Apple may have surprised the Mac community with its announcement of OS X 10.8 Mountain Lion on Thursday, but you’ll have to wait until this summer to upgrade. Until then, you can emulate one of Mountain Lion’s upcoming new features thanks to an application called AirParrot.
AirParrot is a utility that mirrors your Mac’s display on an HDTV with Apple TV via Apple’s AirPlay technology. Since AirParrot works with Mac OS X 10.6 (Snow Leopard) and 10.7 (Lion), you can use it now—however, Apple’s AirPlay Mirroring will be built right in to Mountain Lion, and performs the same function.
As reported by TUAW, the app works by encoding your display’s image as H.264 video, then transmitting that to an Apple TV on the same wireless network. It’s essentially a real-time screen capture, which is a clever way of mirroring the display, but it sacrifices image quality due to the data compression required. It will be interesting to see how AirPlay Mirroring compares in this regard.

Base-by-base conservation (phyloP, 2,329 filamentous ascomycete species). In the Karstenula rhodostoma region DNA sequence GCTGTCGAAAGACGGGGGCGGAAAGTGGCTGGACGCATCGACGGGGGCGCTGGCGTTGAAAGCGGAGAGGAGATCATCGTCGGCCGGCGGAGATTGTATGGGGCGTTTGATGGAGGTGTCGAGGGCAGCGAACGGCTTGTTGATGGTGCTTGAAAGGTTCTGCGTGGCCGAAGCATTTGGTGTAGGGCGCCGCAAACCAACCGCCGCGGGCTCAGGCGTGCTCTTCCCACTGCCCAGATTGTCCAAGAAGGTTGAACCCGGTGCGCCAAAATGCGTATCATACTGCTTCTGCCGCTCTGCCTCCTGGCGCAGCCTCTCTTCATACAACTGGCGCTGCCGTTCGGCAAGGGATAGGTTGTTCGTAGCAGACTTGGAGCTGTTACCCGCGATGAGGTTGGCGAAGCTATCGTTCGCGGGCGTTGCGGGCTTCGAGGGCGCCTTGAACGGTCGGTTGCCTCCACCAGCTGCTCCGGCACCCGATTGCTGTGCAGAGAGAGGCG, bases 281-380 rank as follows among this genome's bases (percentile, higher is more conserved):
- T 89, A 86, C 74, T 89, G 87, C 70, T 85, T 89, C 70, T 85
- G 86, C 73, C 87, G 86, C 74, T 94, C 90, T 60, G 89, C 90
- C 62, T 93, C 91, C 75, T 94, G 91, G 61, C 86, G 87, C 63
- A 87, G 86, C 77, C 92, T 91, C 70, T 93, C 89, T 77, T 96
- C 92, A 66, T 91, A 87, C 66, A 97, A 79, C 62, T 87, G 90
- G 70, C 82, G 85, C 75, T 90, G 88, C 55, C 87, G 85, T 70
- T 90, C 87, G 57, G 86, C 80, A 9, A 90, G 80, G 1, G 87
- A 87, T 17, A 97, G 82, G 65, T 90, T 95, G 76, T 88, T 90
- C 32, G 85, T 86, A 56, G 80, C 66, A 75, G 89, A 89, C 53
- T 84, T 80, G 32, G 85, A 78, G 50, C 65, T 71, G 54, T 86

There are a few other caveats with the current version of AirParrot to be aware of. For one, it only supports video—no audio is broadcasted via AirPlay. However, AirParrot’s developers say this will be added in a future update. Also, DRM-wrapped videos from iTunes won’t play through AirParrot. To work around this, you have to display the video through the iTunes implementation of AirPlay instead.
Although Apple is incorporating a similar feature in its newest operating system, this doesn’t render AirParrot obsolete. AirParrot still has a few advantages that make it worthwhile—compatibility with Snow Leopard and Lion, and support for a wider range of computers. Apple says that AirPlay Mirroring in Mountain Lion will require Macs with a second-generation Intel Core processor, while AirParrot simply recommends Nvidia or Intel HD graphics chipsets for optimal results. Plus, you can start using AirParrot today—there’s no need to wait for Mountain Lion.
AirParrot is readily available and costs $10 (around £6) for a single license or $30 (£19) for 5 licenses. It requires Mac OS X 10.6 or 10.7 and a second-generation Apple TV.